Women's Shoes Worse than a Pain—They're a Health Risk
Women's feet are killing them-and tight shoes are to blame, PAMF podiatrist Amol Saxena warns, citing a 1996 national study.
American women are at a significantly greater risk for foot surgery than men, almost entirely because they wear shoes that are too narrow, he said.
Foot problems that cause people to avoid exercise can actually be life-threatening, PAMF geriatrician Walter Bortz said. "Mobility is vital. In older people the most important organ is not the liver or kidney—the most important organ is their legs.
Their quality of life depends on movement. Movement is survival."
"If patients' feet are hurting, they don't want to exercise," Saxena added. "They gain weight, they exercise even less, they're in constant pain—and they're more prone to diabetes and heart disease as they get older. Those are the things we battle in older age, and they are serious."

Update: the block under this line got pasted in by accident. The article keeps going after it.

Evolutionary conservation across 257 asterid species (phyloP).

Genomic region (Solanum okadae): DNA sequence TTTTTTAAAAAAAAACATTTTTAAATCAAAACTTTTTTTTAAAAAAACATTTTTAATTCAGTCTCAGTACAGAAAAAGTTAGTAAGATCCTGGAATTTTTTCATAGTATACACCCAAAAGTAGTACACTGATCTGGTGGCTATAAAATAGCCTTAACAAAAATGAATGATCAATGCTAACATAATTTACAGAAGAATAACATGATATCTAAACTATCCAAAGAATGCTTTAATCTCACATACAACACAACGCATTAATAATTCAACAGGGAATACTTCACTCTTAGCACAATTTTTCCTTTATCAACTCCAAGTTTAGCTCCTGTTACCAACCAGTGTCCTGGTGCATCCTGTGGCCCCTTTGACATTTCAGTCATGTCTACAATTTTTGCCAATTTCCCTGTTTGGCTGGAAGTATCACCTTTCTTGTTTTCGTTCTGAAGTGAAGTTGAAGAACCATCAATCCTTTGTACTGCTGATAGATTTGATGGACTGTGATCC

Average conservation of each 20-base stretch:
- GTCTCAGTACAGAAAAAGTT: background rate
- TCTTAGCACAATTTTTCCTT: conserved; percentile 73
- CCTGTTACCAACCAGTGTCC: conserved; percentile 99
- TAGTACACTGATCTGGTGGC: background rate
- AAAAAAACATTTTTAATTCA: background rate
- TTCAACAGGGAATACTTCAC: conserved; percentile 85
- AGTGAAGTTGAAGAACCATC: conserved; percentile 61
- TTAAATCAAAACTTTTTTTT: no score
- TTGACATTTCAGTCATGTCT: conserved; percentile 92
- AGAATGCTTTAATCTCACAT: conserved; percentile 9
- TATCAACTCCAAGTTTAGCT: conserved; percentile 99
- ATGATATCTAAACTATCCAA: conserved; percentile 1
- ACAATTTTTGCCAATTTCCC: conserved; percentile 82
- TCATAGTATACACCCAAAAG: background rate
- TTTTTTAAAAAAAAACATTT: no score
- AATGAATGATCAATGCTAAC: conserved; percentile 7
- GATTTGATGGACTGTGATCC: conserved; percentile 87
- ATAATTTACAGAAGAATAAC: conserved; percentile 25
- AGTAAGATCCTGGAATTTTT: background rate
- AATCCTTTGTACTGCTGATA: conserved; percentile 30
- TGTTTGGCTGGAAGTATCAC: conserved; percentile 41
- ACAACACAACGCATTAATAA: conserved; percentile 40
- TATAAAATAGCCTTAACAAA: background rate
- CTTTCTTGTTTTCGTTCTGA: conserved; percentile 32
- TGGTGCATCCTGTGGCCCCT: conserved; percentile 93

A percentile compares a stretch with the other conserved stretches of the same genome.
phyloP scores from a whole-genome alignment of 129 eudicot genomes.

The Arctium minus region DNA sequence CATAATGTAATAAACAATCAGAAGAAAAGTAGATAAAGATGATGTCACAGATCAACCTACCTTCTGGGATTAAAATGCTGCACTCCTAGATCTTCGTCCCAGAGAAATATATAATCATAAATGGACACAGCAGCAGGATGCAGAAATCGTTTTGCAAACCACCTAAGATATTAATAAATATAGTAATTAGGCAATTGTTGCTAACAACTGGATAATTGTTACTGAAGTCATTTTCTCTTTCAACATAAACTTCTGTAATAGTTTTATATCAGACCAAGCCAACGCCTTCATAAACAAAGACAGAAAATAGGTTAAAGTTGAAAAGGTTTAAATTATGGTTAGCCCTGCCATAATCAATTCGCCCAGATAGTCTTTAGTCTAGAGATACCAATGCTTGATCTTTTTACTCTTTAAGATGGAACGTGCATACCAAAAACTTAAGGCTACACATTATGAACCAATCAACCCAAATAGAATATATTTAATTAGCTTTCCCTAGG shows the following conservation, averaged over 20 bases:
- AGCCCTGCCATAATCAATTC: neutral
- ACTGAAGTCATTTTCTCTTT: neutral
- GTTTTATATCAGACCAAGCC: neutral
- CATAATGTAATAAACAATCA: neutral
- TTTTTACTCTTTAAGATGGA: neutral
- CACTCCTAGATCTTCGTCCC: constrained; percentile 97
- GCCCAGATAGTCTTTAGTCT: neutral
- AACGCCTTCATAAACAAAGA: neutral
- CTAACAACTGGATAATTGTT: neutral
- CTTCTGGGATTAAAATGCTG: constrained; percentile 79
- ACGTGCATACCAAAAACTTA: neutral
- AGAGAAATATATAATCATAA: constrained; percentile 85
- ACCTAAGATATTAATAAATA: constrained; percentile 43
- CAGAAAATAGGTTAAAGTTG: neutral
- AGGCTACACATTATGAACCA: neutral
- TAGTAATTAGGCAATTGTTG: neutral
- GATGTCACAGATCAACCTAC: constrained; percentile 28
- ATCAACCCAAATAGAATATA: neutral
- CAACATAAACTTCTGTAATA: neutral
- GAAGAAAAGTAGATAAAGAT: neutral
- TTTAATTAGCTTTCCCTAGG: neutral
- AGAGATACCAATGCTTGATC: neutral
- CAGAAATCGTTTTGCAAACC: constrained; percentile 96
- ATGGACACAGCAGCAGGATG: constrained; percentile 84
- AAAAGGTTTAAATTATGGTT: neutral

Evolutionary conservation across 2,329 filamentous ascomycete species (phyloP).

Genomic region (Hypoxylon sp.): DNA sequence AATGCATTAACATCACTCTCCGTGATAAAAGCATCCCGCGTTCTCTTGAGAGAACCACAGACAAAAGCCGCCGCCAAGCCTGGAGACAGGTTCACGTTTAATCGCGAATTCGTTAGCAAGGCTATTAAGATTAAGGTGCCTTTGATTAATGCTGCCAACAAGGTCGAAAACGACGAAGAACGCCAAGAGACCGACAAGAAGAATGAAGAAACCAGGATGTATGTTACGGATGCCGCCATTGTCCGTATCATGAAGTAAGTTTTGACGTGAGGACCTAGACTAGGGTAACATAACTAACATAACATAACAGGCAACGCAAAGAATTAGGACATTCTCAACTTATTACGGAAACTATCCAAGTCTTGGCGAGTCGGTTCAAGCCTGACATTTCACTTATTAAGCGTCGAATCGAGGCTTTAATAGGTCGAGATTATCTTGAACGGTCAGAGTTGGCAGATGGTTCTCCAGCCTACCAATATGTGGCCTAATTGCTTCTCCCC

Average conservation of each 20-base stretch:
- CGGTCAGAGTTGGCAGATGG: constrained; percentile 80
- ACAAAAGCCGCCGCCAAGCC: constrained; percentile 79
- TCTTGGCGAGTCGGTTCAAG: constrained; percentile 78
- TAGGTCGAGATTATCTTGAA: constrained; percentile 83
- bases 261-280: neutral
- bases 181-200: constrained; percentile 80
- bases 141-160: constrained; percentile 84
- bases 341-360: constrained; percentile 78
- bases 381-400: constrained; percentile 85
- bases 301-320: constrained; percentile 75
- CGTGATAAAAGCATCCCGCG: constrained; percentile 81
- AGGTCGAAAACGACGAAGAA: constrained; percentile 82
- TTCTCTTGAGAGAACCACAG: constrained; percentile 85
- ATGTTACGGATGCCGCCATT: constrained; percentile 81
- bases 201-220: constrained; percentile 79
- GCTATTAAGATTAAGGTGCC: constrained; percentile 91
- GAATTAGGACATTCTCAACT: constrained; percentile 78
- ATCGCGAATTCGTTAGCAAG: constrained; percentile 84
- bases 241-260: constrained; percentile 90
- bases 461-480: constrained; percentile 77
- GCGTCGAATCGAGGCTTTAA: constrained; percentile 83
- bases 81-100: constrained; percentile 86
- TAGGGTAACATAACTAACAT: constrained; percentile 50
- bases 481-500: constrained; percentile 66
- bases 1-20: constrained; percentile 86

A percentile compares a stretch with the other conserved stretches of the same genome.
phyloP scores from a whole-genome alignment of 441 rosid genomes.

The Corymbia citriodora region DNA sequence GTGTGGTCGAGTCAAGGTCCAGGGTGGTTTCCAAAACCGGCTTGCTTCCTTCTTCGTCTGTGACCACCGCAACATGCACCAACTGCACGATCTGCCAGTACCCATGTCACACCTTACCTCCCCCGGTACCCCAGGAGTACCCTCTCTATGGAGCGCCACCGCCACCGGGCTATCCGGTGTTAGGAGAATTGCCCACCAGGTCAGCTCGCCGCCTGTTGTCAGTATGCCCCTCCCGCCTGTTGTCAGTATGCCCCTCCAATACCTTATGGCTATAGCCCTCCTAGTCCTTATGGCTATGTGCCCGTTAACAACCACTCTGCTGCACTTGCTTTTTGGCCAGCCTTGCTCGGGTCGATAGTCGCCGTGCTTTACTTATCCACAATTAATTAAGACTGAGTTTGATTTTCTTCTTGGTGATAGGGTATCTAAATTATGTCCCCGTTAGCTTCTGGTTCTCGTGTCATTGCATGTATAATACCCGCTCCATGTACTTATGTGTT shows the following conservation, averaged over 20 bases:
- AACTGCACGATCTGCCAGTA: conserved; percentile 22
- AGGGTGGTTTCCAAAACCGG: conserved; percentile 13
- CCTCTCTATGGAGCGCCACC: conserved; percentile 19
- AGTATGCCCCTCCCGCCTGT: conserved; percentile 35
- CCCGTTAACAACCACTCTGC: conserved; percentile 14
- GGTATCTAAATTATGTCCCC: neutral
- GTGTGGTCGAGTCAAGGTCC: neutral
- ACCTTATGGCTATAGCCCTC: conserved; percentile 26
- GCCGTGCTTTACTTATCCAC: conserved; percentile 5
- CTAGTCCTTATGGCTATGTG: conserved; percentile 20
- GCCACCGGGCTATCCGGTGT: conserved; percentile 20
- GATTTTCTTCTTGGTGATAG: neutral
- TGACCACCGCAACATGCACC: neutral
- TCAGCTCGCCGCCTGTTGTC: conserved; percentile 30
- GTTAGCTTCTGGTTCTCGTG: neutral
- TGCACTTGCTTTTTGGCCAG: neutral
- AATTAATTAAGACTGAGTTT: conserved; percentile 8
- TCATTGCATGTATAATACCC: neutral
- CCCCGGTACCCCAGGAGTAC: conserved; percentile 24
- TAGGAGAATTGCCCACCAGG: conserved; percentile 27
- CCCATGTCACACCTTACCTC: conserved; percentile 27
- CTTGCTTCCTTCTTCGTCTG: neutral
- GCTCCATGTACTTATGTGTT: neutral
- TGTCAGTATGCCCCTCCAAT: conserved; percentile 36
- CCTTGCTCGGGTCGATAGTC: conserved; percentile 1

Saxena said the study in the Western Journal of Medicine reported that 87% of forefoot surgeries in the United States in 1995 were performed on women. It said that while women's feet are 3 1/4 to 4 inches wide women's shoes are rarely made wider than 3 inches.
"Shoe companies didn't even make a shoe size larger than 10 until recently," Saxena said. "Young women come into the office and want surgery—and the treatment often is just treating the shoes.
"Not exercising is really life-threatening," he said. "If people aren't exercising because of foot pain, that's a dangerous health risk."
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